Deuteronomy 1, Psalms 81-82, Isaiah 29, 3 John

DateVersionReading Plan
@May 28, 2024ESV (2016)M’Cheyne Plan 2024

Deuteronomy 1

Deuteronomy 1:26–27, 43 (ESV) 26 “Yet you would not go up, but rebelled against the command of the LORD your God. 27 And you murmured in your tents and said, ‘Because the LORD hated us he has brought us out of the land of Egypt, to give us into the hand of the Amorites, to destroy us. … 43 So I spoke to you, and you would not listen; but you rebelled against the command of the LORD and presumptuously went up into the hill country.

Moses recounts in this chapter how the people were to go into the hill country of the Amorites and take possession of the land that the LORD swore to give to their fathers. Twelve men were taken to spy out the land (one from each tribe) and reported back that the land the LORD their God was giving them was good. And yet, they rebelled, murmured in their tents and would not enter. Moses told them that the LORD heard their words, was angered and swore that none of their generation would see the land. The people confessed their sin against the LORD, but then proceeded to take on the Amorites themselves, a campaign that resulted in defeat because the LORD was not with them. Between the rebellion of the people to enter the land initially and their thwarting of God’s decree that their insolence prevented their generation from entering the land, so much of man’s corrupt heart is revealed. God is gracious to give us His presence, guidance and provision and we reject it. We seek our own path and to be our own God. We should see in these instances how this has never been fruitful and never will.

Psalms 81-82

Psalm 81:6–8 (ESV) 6 “I relieved your shoulder of the burden; your hands were freed from the basket. 7 In distress you called, and I delivered you; I answered you in the secret place of thunder; I tested you at the waters of Meribah. Selah 8 Hear, O my people, while I admonish you! O Israel, if you would but listen to me!

God speaks of His relieving the shoulders of His people from the burden of work under the Egyptians. He heard their calls of distress and delivered them. He calls them to hear Him as He admonished them, if they would but listen to Him. How different we are from God in our hearing. We call out to Him and He is gracious to listen, but when He beckons us to hear, we wane in our attention. He admonishes us for our growth and sanctification but we prefer smooth words that lull us to comfort. A faithful walk with Christ entails the surrender to the full counsel of God, much of which is difficult and challenging. To the extent we realize that the aim not our temporal happiness but holiness and perfection, we can joyfully embrace the manner in which it is achieved.

Isaiah 29

Isaiah 29:16 (ESV) 16 You turn things upside down! Shall the potter be regarded as the clay, that the thing made should say of its maker, “He did not make me”; or the thing formed say of him who formed it, “He has no understanding”?

The prophet rebukes the absurdity of regarding the Potter as the clay, denial being made by the Maker and that He has no understanding. However, we do this ourselves at a practical level each day. We fail to see Him as holy and sovereign and so blur the distinction between Creator and creature. We must be ever reminded that He is God and we are not, that His thoughts are not our thoughts and neither are His ways our ways.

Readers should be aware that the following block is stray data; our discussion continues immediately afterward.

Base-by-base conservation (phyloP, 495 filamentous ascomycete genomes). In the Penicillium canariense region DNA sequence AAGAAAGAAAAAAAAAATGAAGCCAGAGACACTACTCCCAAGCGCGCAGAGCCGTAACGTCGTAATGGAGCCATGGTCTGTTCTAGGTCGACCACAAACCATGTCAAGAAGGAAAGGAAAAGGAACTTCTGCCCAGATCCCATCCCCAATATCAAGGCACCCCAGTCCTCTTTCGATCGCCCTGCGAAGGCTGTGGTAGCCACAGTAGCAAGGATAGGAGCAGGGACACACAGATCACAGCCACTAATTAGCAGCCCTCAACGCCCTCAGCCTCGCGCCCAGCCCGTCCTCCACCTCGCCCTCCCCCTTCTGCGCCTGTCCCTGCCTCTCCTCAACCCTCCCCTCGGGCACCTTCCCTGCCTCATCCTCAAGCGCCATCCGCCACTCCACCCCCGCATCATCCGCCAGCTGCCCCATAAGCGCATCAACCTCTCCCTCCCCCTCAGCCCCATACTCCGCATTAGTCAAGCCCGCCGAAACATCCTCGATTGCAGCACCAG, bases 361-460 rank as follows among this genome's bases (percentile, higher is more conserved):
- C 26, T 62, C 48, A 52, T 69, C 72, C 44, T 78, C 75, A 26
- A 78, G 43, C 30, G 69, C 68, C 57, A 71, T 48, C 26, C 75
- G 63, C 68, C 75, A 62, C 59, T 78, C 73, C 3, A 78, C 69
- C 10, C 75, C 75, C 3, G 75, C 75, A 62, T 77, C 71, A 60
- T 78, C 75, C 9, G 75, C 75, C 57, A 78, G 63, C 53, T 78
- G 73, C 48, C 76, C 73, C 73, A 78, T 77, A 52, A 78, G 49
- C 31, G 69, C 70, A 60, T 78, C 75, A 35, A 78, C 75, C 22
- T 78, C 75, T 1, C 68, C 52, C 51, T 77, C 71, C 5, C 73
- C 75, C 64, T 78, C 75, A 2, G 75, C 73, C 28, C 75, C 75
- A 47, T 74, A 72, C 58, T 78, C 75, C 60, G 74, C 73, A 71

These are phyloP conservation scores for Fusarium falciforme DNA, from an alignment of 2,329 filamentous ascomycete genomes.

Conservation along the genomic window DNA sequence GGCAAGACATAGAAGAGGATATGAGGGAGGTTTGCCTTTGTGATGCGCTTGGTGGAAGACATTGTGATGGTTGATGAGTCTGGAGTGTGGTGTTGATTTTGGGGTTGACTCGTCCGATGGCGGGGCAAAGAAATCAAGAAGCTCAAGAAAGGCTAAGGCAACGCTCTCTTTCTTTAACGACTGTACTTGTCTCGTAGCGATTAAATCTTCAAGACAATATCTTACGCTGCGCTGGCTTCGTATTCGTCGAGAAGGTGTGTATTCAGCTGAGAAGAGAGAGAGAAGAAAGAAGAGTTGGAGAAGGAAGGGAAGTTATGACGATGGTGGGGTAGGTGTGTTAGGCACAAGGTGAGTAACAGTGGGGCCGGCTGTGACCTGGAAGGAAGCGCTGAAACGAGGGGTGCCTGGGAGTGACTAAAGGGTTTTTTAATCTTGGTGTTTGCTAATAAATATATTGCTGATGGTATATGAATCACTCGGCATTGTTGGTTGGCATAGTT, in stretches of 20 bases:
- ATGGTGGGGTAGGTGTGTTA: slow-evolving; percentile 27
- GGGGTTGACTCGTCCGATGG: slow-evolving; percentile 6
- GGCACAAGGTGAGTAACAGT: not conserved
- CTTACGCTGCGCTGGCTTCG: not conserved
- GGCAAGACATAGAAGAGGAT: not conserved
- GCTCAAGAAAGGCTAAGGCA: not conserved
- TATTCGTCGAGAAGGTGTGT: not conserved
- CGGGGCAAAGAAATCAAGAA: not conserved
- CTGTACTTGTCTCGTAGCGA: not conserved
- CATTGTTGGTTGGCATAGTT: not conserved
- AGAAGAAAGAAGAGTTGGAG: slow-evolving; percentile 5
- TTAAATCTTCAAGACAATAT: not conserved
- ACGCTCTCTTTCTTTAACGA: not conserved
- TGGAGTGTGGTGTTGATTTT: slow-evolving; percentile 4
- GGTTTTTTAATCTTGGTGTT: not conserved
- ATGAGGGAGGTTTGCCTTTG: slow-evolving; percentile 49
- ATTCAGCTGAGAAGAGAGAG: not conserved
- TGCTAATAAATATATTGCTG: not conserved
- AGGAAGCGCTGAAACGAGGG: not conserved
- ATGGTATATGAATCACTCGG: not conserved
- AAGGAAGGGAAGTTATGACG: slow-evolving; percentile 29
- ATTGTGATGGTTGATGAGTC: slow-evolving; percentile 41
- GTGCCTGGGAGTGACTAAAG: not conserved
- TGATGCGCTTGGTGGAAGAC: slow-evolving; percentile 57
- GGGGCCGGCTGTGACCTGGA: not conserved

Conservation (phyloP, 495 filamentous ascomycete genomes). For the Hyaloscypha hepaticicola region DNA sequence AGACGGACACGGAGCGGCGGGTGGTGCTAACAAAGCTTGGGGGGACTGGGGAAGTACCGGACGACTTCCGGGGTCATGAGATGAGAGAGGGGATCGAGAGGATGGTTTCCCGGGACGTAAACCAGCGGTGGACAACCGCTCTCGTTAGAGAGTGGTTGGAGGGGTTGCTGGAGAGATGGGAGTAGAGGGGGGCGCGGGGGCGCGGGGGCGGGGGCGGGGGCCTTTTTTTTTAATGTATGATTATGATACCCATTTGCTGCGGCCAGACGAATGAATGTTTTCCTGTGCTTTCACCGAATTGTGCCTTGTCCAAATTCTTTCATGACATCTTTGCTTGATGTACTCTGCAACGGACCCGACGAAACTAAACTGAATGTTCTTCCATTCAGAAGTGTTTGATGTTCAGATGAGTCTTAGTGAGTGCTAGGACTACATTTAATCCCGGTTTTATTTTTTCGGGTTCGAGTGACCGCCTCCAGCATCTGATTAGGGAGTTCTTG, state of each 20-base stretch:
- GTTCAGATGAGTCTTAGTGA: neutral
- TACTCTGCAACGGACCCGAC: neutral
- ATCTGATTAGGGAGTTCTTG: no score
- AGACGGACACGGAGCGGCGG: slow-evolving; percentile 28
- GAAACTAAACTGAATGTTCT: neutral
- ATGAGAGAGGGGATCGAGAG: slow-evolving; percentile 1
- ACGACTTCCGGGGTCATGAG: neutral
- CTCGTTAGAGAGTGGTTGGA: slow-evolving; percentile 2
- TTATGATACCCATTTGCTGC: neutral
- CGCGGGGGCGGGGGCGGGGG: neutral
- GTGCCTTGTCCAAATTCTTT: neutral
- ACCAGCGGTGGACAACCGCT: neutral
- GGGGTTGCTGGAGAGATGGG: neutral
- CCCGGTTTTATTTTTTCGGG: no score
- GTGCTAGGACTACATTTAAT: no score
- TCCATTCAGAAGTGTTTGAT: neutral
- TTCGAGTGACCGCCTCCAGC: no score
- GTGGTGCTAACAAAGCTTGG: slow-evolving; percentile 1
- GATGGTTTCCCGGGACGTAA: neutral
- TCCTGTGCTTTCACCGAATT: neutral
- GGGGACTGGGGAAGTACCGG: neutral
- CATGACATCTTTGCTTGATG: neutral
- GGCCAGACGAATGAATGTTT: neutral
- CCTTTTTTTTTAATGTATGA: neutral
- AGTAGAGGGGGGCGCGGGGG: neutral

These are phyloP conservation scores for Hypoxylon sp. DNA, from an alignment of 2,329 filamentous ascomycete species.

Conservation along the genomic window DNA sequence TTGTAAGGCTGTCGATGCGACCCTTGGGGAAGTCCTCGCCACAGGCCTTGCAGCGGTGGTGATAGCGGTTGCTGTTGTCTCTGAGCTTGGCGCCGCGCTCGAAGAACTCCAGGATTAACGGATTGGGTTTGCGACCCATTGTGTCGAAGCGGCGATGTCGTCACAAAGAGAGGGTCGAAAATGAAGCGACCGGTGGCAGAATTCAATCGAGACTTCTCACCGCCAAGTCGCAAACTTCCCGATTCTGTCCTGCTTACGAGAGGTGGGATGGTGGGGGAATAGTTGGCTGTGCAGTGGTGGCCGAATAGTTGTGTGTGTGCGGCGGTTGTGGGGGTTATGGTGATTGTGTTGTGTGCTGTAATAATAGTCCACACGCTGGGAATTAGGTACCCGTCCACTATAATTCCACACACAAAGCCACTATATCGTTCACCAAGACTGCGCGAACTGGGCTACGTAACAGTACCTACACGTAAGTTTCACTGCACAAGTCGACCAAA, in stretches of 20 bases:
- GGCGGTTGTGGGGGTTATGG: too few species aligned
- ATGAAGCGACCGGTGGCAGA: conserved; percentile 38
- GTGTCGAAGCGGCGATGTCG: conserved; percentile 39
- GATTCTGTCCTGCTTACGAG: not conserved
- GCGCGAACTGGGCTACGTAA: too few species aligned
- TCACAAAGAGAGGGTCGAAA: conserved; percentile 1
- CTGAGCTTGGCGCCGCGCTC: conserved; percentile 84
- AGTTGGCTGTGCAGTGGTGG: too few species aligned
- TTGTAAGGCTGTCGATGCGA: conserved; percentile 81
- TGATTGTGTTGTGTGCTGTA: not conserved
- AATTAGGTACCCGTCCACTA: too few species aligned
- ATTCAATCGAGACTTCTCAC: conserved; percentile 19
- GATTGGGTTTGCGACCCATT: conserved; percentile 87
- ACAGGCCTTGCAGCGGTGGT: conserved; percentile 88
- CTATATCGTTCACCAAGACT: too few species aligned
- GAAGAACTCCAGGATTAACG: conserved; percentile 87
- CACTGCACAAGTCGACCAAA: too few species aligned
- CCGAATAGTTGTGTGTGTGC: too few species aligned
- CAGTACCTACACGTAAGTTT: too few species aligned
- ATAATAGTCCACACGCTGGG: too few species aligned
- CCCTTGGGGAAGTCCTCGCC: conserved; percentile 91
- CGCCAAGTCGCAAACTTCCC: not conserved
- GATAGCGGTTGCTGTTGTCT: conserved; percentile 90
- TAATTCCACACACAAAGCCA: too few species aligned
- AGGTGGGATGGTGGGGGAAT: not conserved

3 John

3 John 9–10 (ESV) 9 I have written something to the church, but Diotrephes, who likes to put himself first, does not acknowledge our authority. 10 So if I come, I will bring up what he is doing, talking wicked nonsense against us. And not content with that, he refuses to welcome the brothers, and also stops those who want to and puts them out of the church.

It seemed worthy to look into who Diotrephes was as he undermined the work of John, refused to welcome the brothers and put out of the church those who wanted to welcome them. According to the Baker Encyclopedia of the Bible, Diatrephes was “A church member whom John reprimanded for his contentious behavior (3 John 9). He spoke against John “with evil words” (3 John 10); had resisted John’s authority by refusing to receive an earlier letter; and refused to show Christian hospitality, urging others to do likewise. He may have been an official in the church who abused his position since he liked ‘to put himself first’ (3 John 9).”

Carson on 81-82

The greatest enemy of hunger for God is not poison but apple pie. It is not the banquet of the wicked that dulls our appetite for heaven, but endless nibbling at the table of the world. It is not the X-rated video, but the prime-time dribble of triviality we drink in every night. For all the ill that Satan can do, when God describes what keeps us from the banquet table of his love, it is a piece of land, a yoke of oxen, and a wife (Luke 14:18-20). The greatest adversary of love to God is not his enemies but his gifts. And the most deadly appetites are not for the poison of evil, but for the simple pleasures of earth. For when these replace an appetite for God himself, the idolatry is scarcely recognizable, and almost incurable (A Hunger for God, Wheaton: Crossway, 1997, 14).

Carson provides a convicting quote by John Piper while reflecting on the nature of idolatry. We tend to accuse grievous sin as the cause for our lack of hunger for God but instead it is the small and steady drip of worldly pleasures. Admittedly, it is jarring to read Piper’s words and to have my corrupt inclinations revealed in this way. Lord, help me to see your all-surpassing goodness, that there is nothing of greater value than You and to let go of anything that may be eroding that glorious truth.